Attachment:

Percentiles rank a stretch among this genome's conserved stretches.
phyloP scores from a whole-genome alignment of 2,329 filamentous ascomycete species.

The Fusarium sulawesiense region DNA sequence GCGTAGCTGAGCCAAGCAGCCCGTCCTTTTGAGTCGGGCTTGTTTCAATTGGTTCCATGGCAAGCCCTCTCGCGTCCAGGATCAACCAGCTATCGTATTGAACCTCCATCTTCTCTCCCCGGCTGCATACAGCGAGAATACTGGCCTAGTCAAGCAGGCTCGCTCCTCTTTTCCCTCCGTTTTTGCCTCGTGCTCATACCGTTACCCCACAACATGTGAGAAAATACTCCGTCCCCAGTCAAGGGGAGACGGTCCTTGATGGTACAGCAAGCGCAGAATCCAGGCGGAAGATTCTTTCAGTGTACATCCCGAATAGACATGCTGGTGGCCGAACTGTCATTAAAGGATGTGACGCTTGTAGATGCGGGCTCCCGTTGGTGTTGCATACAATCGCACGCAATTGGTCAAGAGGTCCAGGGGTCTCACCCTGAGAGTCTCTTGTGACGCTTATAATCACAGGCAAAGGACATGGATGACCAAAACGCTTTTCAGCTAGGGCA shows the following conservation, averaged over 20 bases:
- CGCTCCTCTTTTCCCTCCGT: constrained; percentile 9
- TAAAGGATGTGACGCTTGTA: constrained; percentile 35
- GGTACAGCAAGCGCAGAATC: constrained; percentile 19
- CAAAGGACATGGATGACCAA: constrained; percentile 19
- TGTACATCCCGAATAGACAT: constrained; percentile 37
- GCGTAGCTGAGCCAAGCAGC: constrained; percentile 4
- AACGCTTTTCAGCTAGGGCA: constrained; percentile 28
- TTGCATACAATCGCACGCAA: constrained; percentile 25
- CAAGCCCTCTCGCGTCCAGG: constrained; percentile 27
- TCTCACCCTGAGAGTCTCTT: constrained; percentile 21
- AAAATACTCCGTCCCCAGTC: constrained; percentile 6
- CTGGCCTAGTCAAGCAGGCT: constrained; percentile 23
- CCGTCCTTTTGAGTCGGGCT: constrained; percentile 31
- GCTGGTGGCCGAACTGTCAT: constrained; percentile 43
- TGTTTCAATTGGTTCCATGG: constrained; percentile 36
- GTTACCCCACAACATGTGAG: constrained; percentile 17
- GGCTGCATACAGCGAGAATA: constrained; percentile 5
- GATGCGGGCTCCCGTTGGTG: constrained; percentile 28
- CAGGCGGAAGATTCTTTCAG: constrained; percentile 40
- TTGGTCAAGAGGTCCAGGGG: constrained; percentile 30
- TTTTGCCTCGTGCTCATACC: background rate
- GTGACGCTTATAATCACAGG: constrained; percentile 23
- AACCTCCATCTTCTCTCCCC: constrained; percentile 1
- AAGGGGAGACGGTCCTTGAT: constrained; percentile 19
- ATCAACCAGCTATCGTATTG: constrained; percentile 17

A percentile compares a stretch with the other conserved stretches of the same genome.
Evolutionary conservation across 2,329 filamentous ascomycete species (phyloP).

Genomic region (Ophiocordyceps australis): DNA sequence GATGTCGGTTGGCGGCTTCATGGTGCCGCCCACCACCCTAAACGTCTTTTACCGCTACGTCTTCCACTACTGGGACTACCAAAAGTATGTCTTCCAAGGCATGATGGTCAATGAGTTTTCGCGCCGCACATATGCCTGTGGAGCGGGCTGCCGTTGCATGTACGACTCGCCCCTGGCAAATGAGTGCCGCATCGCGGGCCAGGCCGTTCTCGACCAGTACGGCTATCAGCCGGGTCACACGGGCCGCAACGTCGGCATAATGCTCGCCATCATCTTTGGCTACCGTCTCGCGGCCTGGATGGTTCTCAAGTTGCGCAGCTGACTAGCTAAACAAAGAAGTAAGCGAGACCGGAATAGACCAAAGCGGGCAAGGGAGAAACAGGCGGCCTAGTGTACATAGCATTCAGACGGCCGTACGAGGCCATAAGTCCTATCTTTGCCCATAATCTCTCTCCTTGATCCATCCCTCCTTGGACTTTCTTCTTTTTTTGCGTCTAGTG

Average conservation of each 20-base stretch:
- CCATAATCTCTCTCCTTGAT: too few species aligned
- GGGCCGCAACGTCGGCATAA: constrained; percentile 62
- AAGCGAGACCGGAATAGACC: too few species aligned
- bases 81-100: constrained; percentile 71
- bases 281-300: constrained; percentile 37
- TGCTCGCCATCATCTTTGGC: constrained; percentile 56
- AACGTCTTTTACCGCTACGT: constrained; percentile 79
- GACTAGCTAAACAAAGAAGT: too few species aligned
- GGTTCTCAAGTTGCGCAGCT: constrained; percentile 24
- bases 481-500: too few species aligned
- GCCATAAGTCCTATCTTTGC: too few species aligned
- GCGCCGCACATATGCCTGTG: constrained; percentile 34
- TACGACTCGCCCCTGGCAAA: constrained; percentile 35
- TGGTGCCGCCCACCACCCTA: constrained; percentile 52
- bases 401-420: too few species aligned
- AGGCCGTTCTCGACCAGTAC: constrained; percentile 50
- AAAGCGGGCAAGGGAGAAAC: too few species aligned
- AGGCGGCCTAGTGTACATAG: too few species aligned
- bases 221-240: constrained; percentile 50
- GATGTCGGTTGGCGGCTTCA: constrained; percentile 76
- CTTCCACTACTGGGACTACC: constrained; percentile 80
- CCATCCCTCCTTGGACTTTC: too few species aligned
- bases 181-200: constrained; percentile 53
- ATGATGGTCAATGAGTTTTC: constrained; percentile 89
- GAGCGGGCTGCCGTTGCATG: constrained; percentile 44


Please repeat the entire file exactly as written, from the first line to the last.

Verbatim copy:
Percentiles rank a stretch among this genome's conserved stretches.
phyloP scores from a whole-genome alignment of 2,329 filamentous ascomycete species.

The Fusarium sulawesiense region DNA sequence GCGTAGCTGAGCCAAGCAGCCCGTCCTTTTGAGTCGGGCTTGTTTCAATTGGTTCCATGGCAAGCCCTCTCGCGTCCAGGATCAACCAGCTATCGTATTGAACCTCCATCTTCTCTCCCCGGCTGCATACAGCGAGAATACTGGCCTAGTCAAGCAGGCTCGCTCCTCTTTTCCCTCCGTTTTTGCCTCGTGCTCATACCGTTACCCCACAACATGTGAGAAAATACTCCGTCCCCAGTCAAGGGGAGACGGTCCTTGATGGTACAGCAAGCGCAGAATCCAGGCGGAAGATTCTTTCAGTGTACATCCCGAATAGACATGCTGGTGGCCGAACTGTCATTAAAGGATGTGACGCTTGTAGATGCGGGCTCCCGTTGGTGTTGCATACAATCGCACGCAATTGGTCAAGAGGTCCAGGGGTCTCACCCTGAGAGTCTCTTGTGACGCTTATAATCACAGGCAAAGGACATGGATGACCAAAACGCTTTTCAGCTAGGGCA shows the following conservation, averaged over 20 bases:
- CGCTCCTCTTTTCCCTCCGT: constrained; percentile 9
- TAAAGGATGTGACGCTTGTA: constrained; percentile 35
- GGTACAGCAAGCGCAGAATC: constrained; percentile 19
- CAAAGGACATGGATGACCAA: constrained; percentile 19
- TGTACATCCCGAATAGACAT: constrained; percentile 37
- GCGTAGCTGAGCCAAGCAGC: constrained; percentile 4
- AACGCTTTTCAGCTAGGGCA: constrained; percentile 28
- TTGCATACAATCGCACGCAA: constrained; percentile 25
- CAAGCCCTCTCGCGTCCAGG: constrained; percentile 27
- TCTCACCCTGAGAGTCTCTT: constrained; percentile 21
- AAAATACTCCGTCCCCAGTC: constrained; percentile 6
- CTGGCCTAGTCAAGCAGGCT: constrained; percentile 23
- CCGTCCTTTTGAGTCGGGCT: constrained; percentile 31
- GCTGGTGGCCGAACTGTCAT: constrained; percentile 43
- TGTTTCAATTGGTTCCATGG: constrained; percentile 36
- GTTACCCCACAACATGTGAG: constrained; percentile 17
- GGCTGCATACAGCGAGAATA: constrained; percentile 5
- GATGCGGGCTCCCGTTGGTG: constrained; percentile 28
- CAGGCGGAAGATTCTTTCAG: constrained; percentile 40
- TTGGTCAAGAGGTCCAGGGG: constrained; percentile 30
- TTTTGCCTCGTGCTCATACC: background rate
- GTGACGCTTATAATCACAGG: constrained; percentile 23
- AACCTCCATCTTCTCTCCCC: constrained; percentile 1
- AAGGGGAGACGGTCCTTGAT: constrained; percentile 19
- ATCAACCAGCTATCGTATTG: constrained; percentile 17

A percentile compares a stretch with the other conserved stretches of the same genome.
Evolutionary conservation across 2,329 filamentous ascomycete species (phyloP).

Genomic region (Ophiocordyceps australis): DNA sequence GATGTCGGTTGGCGGCTTCATGGTGCCGCCCACCACCCTAAACGTCTTTTACCGCTACGTCTTCCACTACTGGGACTACCAAAAGTATGTCTTCCAAGGCATGATGGTCAATGAGTTTTCGCGCCGCACATATGCCTGTGGAGCGGGCTGCCGTTGCATGTACGACTCGCCCCTGGCAAATGAGTGCCGCATCGCGGGCCAGGCCGTTCTCGACCAGTACGGCTATCAGCCGGGTCACACGGGCCGCAACGTCGGCATAATGCTCGCCATCATCTTTGGCTACCGTCTCGCGGCCTGGATGGTTCTCAAGTTGCGCAGCTGACTAGCTAAACAAAGAAGTAAGCGAGACCGGAATAGACCAAAGCGGGCAAGGGAGAAACAGGCGGCCTAGTGTACATAGCATTCAGACGGCCGTACGAGGCCATAAGTCCTATCTTTGCCCATAATCTCTCTCCTTGATCCATCCCTCCTTGGACTTTCTTCTTTTTTTGCGTCTAGTG

Average conservation of each 20-base stretch:
- CCATAATCTCTCTCCTTGAT: too few species aligned
- GGGCCGCAACGTCGGCATAA: constrained; percentile 62
- AAGCGAGACCGGAATAGACC: too few species aligned
- bases 81-100: constrained; percentile 71
- bases 281-300: constrained; percentile 37
- TGCTCGCCATCATCTTTGGC: constrained; percentile 56
- AACGTCTTTTACCGCTACGT: constrained; percentile 79
- GACTAGCTAAACAAAGAAGT: too few species aligned
- GGTTCTCAAGTTGCGCAGCT: constrained; percentile 24
- bases 481-500: too few species aligned
- GCCATAAGTCCTATCTTTGC: too few species aligned
- GCGCCGCACATATGCCTGTG: constrained; percentile 34
- TACGACTCGCCCCTGGCAAA: constrained; percentile 35
- TGGTGCCGCCCACCACCCTA: constrained; percentile 52
- bases 401-420: too few species aligned
- AGGCCGTTCTCGACCAGTAC: constrained; percentile 50
- AAAGCGGGCAAGGGAGAAAC: too few species aligned
- AGGCGGCCTAGTGTACATAG: too few species aligned
- bases 221-240: constrained; percentile 50
- GATGTCGGTTGGCGGCTTCA: constrained; percentile 76
- CTTCCACTACTGGGACTACC: constrained; percentile 80
- CCATCCCTCCTTGGACTTTC: too few species aligned
- bases 181-200: constrained; percentile 53
- ATGATGGTCAATGAGTTTTC: constrained; percentile 89
- GAGCGGGCTGCCGTTGCATG: constrained; percentile 44